Has Mazlee Malik done a good job? Some people do not agree and some have even created a petition to reappoint Maszlee as education minister.
Just before he announced his resignation, Maszlee presented his report card on how well the ministry did including some of the major achievements under his watch as education minister.
Guess what, if I were to create my report card and try to get my parents to sign, I don't think it's going to work. I am sure he knew this.
This is why this position is a tough job and I cannot deny that Maszlee worked hard to make changes.
What's the gameplan and strategy?
Firstly, with all due credit, he did a pretty good job. He worked hard to get schools fixed. He reworked the Internet access and opened it to a larger pull of providers ensuring much better connectivity.
Getting stateless children into schools and making available places for special needs so that no one would be left behind are worthy of praises.
The more important question on the quality of education, capability and capacity of the teachers, quality of delivery and relevance of the current syllabus are all equally important questions that needed to be addressed.
This brings me to my main point. While there has been a lot of activities, we have not seen the bigger picture. What's the game plan and strategy for education and the future of our children and Malaysia as a nation?
Other ministries and even the prime minister have spoken about the digital transformation and industry revolution 4.0 (IR 4.0). Education must be in tandem with this revolution.
We are now seeing many traditional jobs being taken over by computers and machines. It is already happening.
Are we doing enough to focus on educating our children for a future dominated by globalisation, technology, automation and artificial intelligence?
Some of the jobs we are preparing our children for may not even exist by the time they leave school or graduate.
Here are some stats. More than 2 percent of jobs in the US are experiencing high levels of disruption due to automation. This figure amounted to 36 million jobs in 2016, with more than 70 percent at high risk of being replaced by automation.
The same research on jobs at risk of automation found that 36 percent of American workers face medium-level exposure to these disruptive technologies by 2030, while 39 percent – or 57 million jobs – will face low-level exposure. (Brookings Institution).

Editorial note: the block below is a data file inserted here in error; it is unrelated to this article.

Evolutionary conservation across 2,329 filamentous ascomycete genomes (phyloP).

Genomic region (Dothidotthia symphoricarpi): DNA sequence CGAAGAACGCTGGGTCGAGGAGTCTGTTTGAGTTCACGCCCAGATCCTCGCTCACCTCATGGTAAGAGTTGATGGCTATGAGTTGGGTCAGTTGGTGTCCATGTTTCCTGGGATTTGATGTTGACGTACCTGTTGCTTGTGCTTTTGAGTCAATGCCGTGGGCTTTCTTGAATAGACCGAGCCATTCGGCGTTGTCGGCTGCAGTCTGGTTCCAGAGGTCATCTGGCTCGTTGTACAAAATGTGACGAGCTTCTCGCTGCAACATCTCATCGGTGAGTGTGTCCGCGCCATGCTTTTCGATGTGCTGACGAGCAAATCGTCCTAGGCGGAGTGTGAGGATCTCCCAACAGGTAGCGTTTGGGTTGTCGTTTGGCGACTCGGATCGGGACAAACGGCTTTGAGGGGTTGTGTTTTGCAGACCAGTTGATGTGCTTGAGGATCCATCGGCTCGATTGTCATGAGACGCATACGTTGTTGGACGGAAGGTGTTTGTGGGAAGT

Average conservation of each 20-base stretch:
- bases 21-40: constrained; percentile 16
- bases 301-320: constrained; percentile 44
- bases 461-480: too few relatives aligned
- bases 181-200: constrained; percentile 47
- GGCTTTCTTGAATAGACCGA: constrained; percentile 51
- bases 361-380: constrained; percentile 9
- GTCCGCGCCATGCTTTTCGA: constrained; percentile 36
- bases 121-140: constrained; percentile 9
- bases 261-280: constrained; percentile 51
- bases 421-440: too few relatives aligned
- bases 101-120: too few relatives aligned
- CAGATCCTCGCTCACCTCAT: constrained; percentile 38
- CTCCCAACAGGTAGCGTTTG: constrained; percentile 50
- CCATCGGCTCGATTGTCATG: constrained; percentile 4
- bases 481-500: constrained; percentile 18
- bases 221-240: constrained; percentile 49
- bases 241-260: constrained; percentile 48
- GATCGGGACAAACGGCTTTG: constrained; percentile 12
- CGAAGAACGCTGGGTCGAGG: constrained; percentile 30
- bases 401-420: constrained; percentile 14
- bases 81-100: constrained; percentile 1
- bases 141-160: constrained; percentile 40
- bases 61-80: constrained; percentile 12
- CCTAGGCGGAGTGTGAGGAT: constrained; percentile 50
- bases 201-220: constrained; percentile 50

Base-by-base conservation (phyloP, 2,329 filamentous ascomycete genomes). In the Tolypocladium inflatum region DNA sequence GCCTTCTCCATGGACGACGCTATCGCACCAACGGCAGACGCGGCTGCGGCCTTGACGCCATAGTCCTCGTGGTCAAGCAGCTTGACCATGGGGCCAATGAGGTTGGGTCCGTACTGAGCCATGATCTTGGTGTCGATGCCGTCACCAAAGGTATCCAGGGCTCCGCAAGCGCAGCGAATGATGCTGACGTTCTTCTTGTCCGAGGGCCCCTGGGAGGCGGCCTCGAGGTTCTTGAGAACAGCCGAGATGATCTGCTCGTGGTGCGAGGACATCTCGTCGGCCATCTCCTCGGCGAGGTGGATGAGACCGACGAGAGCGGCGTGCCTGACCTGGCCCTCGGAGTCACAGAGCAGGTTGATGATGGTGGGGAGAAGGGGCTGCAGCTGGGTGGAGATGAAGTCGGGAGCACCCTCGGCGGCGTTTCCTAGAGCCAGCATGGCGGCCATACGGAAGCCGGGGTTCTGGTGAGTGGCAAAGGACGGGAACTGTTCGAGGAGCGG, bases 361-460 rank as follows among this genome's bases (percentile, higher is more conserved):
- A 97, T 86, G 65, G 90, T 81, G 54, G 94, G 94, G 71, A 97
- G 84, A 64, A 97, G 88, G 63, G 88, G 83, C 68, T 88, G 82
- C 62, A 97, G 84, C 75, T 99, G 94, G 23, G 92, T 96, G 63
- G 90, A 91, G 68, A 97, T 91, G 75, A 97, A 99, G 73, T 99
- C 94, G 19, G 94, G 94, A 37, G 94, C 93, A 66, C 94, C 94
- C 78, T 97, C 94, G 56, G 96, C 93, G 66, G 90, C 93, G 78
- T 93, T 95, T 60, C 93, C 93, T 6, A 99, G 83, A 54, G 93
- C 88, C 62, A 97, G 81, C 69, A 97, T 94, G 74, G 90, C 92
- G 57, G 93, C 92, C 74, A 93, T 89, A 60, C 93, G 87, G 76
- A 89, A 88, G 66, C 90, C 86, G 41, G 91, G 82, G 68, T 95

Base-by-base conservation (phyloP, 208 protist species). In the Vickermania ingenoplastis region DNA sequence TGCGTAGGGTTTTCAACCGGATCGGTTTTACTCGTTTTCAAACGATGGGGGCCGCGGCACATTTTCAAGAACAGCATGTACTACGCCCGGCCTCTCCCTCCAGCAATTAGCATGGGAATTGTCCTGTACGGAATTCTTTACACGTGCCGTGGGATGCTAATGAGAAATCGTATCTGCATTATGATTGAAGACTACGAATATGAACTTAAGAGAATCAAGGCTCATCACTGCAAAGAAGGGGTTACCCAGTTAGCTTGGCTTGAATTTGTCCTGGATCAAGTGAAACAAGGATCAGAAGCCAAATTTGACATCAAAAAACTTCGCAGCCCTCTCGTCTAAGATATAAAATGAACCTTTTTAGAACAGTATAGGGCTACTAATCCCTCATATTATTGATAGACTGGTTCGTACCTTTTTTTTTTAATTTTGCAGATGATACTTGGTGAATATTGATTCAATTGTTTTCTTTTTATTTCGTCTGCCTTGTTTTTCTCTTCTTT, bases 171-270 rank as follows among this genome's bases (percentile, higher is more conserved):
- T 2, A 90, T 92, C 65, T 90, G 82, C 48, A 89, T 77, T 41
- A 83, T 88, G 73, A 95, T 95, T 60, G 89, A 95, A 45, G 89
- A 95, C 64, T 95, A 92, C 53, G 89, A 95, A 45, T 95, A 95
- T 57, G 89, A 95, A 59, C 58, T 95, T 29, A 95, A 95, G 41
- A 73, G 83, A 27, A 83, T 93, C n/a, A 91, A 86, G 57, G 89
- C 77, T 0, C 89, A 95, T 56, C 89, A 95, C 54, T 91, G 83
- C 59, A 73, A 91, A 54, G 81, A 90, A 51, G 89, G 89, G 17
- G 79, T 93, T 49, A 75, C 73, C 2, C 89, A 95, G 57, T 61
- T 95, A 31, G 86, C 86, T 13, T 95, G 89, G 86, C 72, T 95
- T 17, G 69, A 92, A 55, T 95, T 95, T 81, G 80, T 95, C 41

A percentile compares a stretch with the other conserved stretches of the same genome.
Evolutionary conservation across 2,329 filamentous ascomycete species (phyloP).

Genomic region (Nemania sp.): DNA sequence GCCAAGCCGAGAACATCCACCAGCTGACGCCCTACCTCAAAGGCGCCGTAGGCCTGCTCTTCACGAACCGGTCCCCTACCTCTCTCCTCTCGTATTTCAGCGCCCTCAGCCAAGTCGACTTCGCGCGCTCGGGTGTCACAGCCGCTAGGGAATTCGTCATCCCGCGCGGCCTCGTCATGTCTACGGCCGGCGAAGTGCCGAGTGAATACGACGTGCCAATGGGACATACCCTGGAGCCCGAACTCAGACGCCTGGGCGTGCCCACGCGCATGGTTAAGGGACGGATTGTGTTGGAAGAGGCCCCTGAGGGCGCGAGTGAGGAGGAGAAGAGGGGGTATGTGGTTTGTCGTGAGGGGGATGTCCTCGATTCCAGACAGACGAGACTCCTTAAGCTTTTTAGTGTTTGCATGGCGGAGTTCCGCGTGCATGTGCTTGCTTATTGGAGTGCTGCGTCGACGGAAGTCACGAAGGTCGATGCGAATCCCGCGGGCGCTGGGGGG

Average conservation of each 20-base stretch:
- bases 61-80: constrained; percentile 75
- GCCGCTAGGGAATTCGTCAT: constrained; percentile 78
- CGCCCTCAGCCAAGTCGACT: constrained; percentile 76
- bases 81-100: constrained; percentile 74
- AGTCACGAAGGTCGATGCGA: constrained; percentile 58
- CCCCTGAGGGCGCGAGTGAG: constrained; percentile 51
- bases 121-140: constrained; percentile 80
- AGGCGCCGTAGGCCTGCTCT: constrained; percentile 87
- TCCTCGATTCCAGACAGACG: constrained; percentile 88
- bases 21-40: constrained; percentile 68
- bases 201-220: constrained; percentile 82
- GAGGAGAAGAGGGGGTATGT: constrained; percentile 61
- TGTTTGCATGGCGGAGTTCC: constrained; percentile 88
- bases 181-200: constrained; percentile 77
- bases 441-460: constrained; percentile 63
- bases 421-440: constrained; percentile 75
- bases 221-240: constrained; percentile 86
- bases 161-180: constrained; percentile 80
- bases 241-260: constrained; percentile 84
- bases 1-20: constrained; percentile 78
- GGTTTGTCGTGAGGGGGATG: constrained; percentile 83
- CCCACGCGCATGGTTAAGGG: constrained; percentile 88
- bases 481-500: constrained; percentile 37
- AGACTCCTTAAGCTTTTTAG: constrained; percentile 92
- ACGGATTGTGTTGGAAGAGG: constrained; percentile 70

In Malaysia, the majority of those who lost their jobs over the past year were working clerical jobs or in factory or machine operations, where automation is gradually taking hold.
This is based on Employment Insurance Scheme records, which show that as of Dec 14, 2018, Socso received over 33,000 claim applications by 22,268 workers who had lost their jobs.
Its chief executive Mohammed Azman Aziz said: “Automation is the trend now, we cannot deny that.”
What are we doing? How are we innovating and transforming our education to be aligned with the Industrial Revolutions 4.0? How can education help bring out the of human potentials - such as creativity, problem-solving and entrepreneur skills so that we can continue to value-add to the automation process, not be replaced by it?
While we are in a multi-ethnic, multi-cultural country, how will education help to reinforce a peaceful and inclusive society?
This is what the Education Ministry needs to address.
Strategic and effective stakeholder engagement
While some good things did come out for the 20-month administration under Maszlee, some of us were left shocked with policies like changing the colour of shoes from white to black and using hotels pools for swimming classes.
I am still wondering where those came from. Then, of course, there is the issue of learning Jawi in schools.
Without a big-picture strategy and game plan, these initiatives are interpreted as ill-conceived. This situation allowed for parties with interest to misinterpret some of these initiatives for their benefit.
This is when social media gets abuzz with activities. People become emotional. At times, the top-down authoritative was used and the tone of the approach, unfortunately, did not go down well with the people.
Strategic and effective stakeholder engagement is lacking. I am not aware of the existence of consultation with major stakeholders on such topics. In areas where there were consultation and feedback, nothing came back.
We were invited to a session to gather feedback on the homeschooling, we never got any feedback or response so far.
There seems to be hardly any strategic engagement with the media too. Most of the time, minister or officials had to react after the fact to give press statements to clarify when people were not happy.
If the ministry is to introduce new initiatives, it would be great if a clear change management strategy be put in place. Change needs to manage.
In the bigger scheme of thing, it is not about Maszlee whether you like him or not. It is about getting the job done effectively.
More importantly, it is about the future of our children and the nation they will live in.
The views expressed here are those of the author/contributor and do not necessarily represent the views of Malaysiakini.